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The company awarded the contract for the Los Alamos Middle School construction project will have to appear at a formal hearing before the state Taxation and Revenue Department.
The hearing will determine whether or not the company’s in-state preference certification was justly received. A date for the hearing has not been set.
That’s the latest the in an ongoing investigation into whether McCarthy Building Companies received the certification from the department in error.
Albuquerque-based contractor Bradbury Stamm Construction, which also submitted a bid for the middle school project, initially raised the issue. The company protested the award stating that the company should’ve never received the in-state perk in the first place.
McCarthy received its in-state preference certification Jan. 19, and is a multi-state business with offices in many parts the country including in Dallas, Phoenix and Albuquerque.
Department spokesman S.U. Mahesh said multi-state companies could receive the perk as long as they still met the certification requirements, which include paying property taxes or rent on real property in the state for the last five years, having a least one vehicle registered in the state and paying unemployment on at least three full-time employee who are residents of the state.
The certification allows for in-state companies to receive additional “bonus” points over its out-of-state competitors when bidding for jobs in the public sector.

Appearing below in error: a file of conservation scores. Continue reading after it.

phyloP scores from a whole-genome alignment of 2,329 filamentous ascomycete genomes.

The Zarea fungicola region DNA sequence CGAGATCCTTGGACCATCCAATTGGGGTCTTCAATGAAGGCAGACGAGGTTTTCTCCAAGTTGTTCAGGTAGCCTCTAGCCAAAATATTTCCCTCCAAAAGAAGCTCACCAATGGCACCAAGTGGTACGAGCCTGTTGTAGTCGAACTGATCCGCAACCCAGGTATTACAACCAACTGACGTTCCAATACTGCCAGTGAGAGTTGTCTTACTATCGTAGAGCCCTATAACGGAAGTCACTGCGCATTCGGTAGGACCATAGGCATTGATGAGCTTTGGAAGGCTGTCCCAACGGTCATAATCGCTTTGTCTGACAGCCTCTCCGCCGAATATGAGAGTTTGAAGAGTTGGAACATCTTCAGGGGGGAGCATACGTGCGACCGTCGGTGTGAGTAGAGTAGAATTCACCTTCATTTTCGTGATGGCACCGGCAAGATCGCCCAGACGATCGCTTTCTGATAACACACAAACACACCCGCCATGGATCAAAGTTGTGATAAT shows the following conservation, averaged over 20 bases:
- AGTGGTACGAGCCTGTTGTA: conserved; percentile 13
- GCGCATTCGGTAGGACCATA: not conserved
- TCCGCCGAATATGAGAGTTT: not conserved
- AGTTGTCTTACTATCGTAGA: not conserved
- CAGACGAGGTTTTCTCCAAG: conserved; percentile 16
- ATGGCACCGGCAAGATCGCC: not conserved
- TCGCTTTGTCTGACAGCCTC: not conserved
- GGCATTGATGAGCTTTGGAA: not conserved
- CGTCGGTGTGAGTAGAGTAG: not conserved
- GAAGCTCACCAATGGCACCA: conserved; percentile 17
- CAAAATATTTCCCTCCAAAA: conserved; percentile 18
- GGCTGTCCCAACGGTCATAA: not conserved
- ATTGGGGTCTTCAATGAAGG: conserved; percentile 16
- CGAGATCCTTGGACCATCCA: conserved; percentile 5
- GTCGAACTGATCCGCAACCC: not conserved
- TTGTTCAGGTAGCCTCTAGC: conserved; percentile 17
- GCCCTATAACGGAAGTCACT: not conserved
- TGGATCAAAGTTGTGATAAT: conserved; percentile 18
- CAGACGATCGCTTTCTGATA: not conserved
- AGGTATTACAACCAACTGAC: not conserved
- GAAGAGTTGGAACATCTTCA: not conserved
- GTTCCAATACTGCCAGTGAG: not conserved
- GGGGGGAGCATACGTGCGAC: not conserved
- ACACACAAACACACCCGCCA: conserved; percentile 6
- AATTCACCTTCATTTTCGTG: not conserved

And Los Alamos Public School District bid documents indicate that had McCarthy not received those extra “bonus” points, the middle school construction project would’ve been awarded to Bradbury.
According to the June 7 notice from the department to McCarthy, the department claims there may be enough evidence demonstrating the company might have provided false information to receive in-state preference and is not otherwise eligible for the certification.
The notice requested that McCarthy respond to the department to set up a formal hearing to review McCarthy’s certification – which, as of last week, the company had done, but a date for the review had not been set, Mahesh said.
“Our local team is based in Albuquerque and has always complied with New Mexico’s preference rules,” McCarthy Southwest Regional President Bo Calbert wrote in a prepared statement. “We are pleased to be part of New Mexico’s construction industry, and hope to continue bringing high-quality building practices to communities throughout the state, which are led by our local employees, local subcontractors and vendors. We are confident that when we have the opportunity to review the compliance criteria with the state Taxation and Revenue Department that we will be found to be in compliance.”
McCarthy faces becoming ineligible to bid on public contracts in the state for the next five years and $50,000 in penalties for each violation, the notice states.
As part of the investigation, Bradbury attempted to halt construction at the middle school pending a decision by the department, but LAPS officials refuted that protest and have since moved forward with construction, which began last week.
School Superintendent Gene Schmidt said the district awarded the bid with the knowledge that McCarthy’s in-state preference certification was valid.
And as of Tuesday, the Taxation and Revenue Department’s website indicates as much.
Schmidt argues that should the department determine that McCarthy’s in-state preference certification was awarded in error then a revocation of that certification should only affect future projects, and not those already awarded.
McCarthy was also awarded a construction project for Los Lunas Public Schools, which Bradbury is also protesting, and a Santa Fe Public Schools construction project, which Jaynes Corporation is protesting.
Coming tomorrow in the Los Alamos Monitor... Learn why the state attorney general may negate LAPS teacher pay raises.